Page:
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In tight local races, focus is on absentee ballots

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A lawsuit promised last week by attorneys for Rep. Tim Bishop (D-Southampton) to secure a full hand recount of the paper ballots cast in the 1st Congressional District race on Election Day has not yet been filed, according to Bishop spokesman Jon Schneider.

A separate suit filed by Assemblyman Marc Alessi (D-Shoreham) Nov. 8, seeking to impound the voting machines and obtain a hand recount, has been adjourned on consent till the end of the month, according to Alessi attorney Steven Schlesinger of Garden City. The parties were due in court Nov. 15.

The Bishop and Alessi camps are now both focused on the absentee ballots, which — numbering more than 10,000 in the congressional race so far and more than 2,000 in the assembly contest — could well decide both races.

Workers at the Suffolk County Board of Elections in Yaphank yesterday began tallying the 1st CD’s absentee ballots. About 13,000 of them were issued by the BOE. State law gives military and overseas ballots until Nov. 24 to arrive in Yaphank, though they must be postmarked by Nov. 1.

The counting of absentee ballots is a tedious process, County Legislator Dan Losquadro (R-Shoreham) said  in a phone interview Tuesday.

“You go through every ballot one at a time,” Losquadro said. “About the only thing no one ever objects to is military ballots,” he said. “If they’re willing to get shot at for us, no one should object to their votes.”

Indeed, representatives of Bishop’s challenger, Randy Altschuler (R-St. James) yesterday even objected to absentee ballots cast by Bishop’s parents from their home in Florida, according to Schneider.

Absentee ballot counting in the congressional race will continue at the BOE the rest of this week. Workers won’t begin counting absentee ballots in the assembly race until some time next week, after the count in the congressional race is finished, Losquadro said.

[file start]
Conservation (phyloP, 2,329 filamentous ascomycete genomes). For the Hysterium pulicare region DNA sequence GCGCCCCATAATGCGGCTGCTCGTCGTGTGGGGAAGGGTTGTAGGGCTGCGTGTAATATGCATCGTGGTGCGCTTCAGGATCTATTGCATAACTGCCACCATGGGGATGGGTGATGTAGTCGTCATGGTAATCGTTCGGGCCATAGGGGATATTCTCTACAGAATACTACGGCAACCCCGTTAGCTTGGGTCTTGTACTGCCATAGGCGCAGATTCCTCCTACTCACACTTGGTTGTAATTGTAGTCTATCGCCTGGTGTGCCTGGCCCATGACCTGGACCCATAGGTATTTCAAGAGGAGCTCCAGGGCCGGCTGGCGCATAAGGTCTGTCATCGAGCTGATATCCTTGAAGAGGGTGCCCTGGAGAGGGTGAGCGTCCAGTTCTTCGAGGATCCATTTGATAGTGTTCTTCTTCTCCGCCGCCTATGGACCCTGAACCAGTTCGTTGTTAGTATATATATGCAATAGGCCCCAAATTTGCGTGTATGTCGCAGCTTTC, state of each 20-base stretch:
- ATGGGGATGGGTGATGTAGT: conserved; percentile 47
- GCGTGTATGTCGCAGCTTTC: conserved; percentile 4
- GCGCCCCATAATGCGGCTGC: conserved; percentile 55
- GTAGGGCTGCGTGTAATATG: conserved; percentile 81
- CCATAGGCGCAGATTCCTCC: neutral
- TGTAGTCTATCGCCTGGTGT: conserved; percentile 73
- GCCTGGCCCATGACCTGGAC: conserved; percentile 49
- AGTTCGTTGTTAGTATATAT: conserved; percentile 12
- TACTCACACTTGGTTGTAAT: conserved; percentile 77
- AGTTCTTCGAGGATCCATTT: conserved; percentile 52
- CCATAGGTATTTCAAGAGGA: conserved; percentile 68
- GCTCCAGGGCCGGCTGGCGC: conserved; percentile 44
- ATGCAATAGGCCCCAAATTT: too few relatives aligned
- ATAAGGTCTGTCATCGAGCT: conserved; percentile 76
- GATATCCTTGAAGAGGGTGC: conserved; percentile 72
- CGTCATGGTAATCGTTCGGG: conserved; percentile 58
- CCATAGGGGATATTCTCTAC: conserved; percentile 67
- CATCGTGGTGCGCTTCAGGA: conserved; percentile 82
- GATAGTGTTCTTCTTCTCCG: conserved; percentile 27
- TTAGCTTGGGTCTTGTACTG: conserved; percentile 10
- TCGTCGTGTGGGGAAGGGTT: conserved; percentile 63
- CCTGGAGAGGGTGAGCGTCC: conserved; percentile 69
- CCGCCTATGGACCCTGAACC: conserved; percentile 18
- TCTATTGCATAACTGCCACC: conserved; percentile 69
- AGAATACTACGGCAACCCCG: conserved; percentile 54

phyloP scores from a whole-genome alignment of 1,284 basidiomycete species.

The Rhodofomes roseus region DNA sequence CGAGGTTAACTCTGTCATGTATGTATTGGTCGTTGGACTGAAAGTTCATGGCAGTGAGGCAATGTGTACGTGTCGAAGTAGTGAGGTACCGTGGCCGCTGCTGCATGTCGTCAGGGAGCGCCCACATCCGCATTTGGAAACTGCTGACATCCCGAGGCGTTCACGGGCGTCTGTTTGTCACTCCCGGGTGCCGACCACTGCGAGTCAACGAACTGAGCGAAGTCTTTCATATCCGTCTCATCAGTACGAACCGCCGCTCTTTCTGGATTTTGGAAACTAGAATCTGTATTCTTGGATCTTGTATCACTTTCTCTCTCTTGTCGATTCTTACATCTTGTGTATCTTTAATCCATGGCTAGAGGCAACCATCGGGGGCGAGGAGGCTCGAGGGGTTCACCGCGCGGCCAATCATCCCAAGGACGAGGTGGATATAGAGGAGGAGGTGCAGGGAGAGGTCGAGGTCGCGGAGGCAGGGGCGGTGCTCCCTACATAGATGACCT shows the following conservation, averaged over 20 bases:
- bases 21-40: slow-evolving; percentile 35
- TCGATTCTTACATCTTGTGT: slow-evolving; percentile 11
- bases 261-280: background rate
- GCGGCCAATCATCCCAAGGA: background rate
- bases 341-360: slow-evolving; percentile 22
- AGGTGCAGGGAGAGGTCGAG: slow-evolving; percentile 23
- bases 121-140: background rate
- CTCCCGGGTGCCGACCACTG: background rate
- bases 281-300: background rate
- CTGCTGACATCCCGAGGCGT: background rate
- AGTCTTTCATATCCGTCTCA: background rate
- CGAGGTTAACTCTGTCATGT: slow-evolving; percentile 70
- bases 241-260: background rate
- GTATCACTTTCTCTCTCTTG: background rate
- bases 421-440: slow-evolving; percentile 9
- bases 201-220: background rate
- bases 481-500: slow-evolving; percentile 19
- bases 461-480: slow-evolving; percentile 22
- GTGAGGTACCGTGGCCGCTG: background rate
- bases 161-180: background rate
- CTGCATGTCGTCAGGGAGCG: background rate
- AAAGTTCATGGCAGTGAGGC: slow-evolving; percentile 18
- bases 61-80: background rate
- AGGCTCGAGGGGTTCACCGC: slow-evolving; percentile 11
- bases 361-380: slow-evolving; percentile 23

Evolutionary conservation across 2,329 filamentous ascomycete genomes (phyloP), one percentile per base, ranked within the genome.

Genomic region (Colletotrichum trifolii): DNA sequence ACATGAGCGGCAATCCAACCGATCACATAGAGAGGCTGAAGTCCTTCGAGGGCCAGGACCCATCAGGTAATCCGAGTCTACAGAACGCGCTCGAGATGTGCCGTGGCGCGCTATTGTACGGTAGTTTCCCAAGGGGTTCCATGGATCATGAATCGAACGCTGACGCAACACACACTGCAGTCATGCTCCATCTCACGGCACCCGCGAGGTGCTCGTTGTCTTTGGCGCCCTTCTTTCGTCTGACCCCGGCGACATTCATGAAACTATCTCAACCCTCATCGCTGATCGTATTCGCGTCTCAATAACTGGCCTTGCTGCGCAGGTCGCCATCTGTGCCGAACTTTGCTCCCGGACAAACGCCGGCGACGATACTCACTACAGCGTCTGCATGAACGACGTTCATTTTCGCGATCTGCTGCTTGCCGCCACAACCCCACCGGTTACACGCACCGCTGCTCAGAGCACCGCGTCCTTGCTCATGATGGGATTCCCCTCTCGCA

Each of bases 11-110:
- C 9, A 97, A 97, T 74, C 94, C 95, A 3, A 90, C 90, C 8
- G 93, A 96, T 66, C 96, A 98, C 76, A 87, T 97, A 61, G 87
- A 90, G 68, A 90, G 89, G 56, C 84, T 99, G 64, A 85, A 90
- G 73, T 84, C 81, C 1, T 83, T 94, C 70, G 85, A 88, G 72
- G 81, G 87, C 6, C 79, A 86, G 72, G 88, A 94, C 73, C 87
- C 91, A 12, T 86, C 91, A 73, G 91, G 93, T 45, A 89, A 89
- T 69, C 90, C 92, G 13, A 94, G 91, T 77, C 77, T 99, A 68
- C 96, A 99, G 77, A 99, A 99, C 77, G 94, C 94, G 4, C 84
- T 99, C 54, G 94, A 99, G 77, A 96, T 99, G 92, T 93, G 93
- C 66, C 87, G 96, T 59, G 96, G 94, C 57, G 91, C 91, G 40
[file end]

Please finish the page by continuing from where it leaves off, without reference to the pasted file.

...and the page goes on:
The decision to pursue a hand count of the voting machine ballots will be made after that, according to Alessi attorney Schlesinger.

“It has to be close enough to justify it,” Schlesinger said Tuesday. “Sometimes it is, sometimes it isn’t.”

The voting machine results have Altschuler ahead of Bishop by 383 votes and Losquadro ahead of Alessi by 892 votes.  Election results phoned in to the BOE on election night put Bishop ahead of Altschuler by 3,461 votes and Losquadro ahead of Alessi by 40 votes. That changed when the voting machines’ electronic data was downloaded to BOE computers on Nov. 5, prompting Bishop and Alessi to call for a hand count of the machine ballots.

Altschuler spokesman Rob Ryan said last week the swing in the vote tally was merely the result of poll inspectors not knowing how to read the vote reports generated by the new optical scanning machines after the polls closed. The BOE should follow the procedure set out in state law, Ryan said.

Election law mandates  an automatic initial audit of 3 percent of randomly chosen polling machines in county-wide. The Suffolk BOE began the 3 percent audit — 43 voting machines in total — last Monday. As of yesterday, with audits completed on 20 of those machines, no significant errors have been uncovered, according to election officials. State election law requires the expansion of the random audit if the hand counting discloses significant discrepancies. However, the law gives the BOE and the courts discretion to order a full hand count regardless of the audit, Bishop’s attorneys noted.

Bishop’s attorney, Thomas Garry of Uniondale, said last Wednesday a lawsuit demanding the hand count would be filed “in a few days.”  His statement came after a 45-minute conference in the chambers of Suffolk County Supreme Court justice Peter Mayer with attorneys for Altschuler and the county’s election commissioners. The conference was requested by the Bishop camp to seek an agreement on a recount, which wasn’t reached. (See Nov. 10 story.)